I’m sitting here in a house on the sprawling Flathead Lake in Montana.
It is a place which civilization has colonized, in parts, with lake houses and docks and wakeboards and such. People here are wealthy and they own big sailboats which sweep my imagination far away from Montana, but especially, far away from my family and friends and web of tangled, sticky relationships into the South Pacific, where the water is warm and clear and the border between sea and sky is blurred beyond recognition. Strange, that my thoughts should still yearn for such freedom when eight hours ago I walked through a herd of wild sheep, and an hour later, was ten paces away from a wild black stallion.
This is called burnout. I would say it is a terrible feeling, but it’s not really a feeling at all, but a lack thereof. I can’t seem to summon the spiritual or emotional energy to be awestruck at the power, grace, and freedom of one of America’s few remaining wild horses.
I am defeated and discouraged by my performance this summer. I wanted it to be a time of healing and reconciliation, of changed hearts and habits, in which I felt my family was whole, complete, united. I had a plan for making this happen: from little things, like doing the dishes every day, to big things, like talking with my parents about getting back to church. And despite some good talks and rare moments, by mid-August I became so self-absorbed a person that I spent most of my time on the couch in front of the computer, with dishes piled up in the sink and church put off for another week. It was just easier that way. From missional intensity to ugly apathy in a matter of weeks. Ugh. I could be so much more than that.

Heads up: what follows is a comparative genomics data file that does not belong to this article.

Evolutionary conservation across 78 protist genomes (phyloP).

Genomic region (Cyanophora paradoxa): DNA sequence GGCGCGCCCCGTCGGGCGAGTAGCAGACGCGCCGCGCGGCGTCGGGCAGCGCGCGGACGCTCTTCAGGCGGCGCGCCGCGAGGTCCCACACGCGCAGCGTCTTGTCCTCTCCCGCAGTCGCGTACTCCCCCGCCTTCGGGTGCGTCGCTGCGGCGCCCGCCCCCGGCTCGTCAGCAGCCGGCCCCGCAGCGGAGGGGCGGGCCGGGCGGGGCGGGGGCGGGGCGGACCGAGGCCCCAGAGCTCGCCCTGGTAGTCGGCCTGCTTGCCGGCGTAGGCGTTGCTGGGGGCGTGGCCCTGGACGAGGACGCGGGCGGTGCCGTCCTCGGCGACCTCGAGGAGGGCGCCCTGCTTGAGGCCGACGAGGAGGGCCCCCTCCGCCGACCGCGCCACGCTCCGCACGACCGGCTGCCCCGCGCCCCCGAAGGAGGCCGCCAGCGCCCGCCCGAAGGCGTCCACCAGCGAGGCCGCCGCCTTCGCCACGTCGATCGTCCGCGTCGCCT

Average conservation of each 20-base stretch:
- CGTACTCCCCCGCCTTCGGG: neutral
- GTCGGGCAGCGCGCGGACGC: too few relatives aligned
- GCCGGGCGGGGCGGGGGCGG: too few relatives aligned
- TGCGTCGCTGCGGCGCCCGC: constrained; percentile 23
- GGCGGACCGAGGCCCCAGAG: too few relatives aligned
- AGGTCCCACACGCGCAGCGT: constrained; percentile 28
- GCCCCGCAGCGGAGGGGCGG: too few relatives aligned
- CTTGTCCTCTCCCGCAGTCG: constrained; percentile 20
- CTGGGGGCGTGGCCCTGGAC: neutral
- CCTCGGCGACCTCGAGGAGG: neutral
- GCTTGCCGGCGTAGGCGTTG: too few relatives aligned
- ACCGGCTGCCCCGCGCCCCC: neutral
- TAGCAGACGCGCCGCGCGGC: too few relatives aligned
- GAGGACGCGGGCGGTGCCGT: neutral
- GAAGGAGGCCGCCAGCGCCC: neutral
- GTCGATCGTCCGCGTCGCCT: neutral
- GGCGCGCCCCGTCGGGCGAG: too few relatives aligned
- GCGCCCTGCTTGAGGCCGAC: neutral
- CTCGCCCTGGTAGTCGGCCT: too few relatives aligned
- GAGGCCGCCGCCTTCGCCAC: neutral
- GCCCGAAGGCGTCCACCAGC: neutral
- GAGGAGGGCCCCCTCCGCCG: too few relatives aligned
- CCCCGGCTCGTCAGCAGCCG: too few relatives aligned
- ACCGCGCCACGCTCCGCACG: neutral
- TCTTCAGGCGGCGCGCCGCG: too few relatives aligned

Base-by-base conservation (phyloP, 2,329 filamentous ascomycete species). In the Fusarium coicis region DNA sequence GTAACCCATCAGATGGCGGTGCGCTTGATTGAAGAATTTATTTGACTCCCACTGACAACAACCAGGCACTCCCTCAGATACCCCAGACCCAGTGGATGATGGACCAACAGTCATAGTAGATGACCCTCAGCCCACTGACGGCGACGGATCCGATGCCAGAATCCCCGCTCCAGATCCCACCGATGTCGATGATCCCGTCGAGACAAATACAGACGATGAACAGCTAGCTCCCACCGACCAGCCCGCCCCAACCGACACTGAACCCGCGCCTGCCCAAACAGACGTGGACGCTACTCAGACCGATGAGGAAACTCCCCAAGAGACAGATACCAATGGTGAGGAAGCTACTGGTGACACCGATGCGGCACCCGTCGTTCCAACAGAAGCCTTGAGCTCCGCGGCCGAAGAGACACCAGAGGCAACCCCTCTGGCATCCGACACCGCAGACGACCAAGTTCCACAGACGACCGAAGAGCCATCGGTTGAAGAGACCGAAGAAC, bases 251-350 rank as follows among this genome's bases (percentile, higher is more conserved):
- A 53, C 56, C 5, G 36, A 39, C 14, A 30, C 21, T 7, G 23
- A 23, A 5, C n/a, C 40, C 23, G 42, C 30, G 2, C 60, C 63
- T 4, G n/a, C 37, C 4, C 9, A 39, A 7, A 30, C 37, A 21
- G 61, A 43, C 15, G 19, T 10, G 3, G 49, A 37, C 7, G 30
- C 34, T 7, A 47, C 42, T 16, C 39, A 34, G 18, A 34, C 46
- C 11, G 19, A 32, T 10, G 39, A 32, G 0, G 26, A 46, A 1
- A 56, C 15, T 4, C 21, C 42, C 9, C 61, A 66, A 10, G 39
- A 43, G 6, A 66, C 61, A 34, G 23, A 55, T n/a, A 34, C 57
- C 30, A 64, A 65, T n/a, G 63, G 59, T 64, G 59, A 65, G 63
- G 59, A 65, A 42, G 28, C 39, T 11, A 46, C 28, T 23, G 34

So I am trying to take these couple weeks (until the 16th, to be precise) to get back on my feet. I’m guessing that there’s no real cure for burnout except time: time to stretch, to recuperate, to rediscover. The people who give me life are slowly arriving back on campus, and more are on the way. I need to take communion for the first time in months, to immerse myself again in the Church, in Scripture, in prayer.
In the meantime, however, does anybody have any suggestions for burnout recovery? I’m sure I’m not the only one who experiences this from time to time.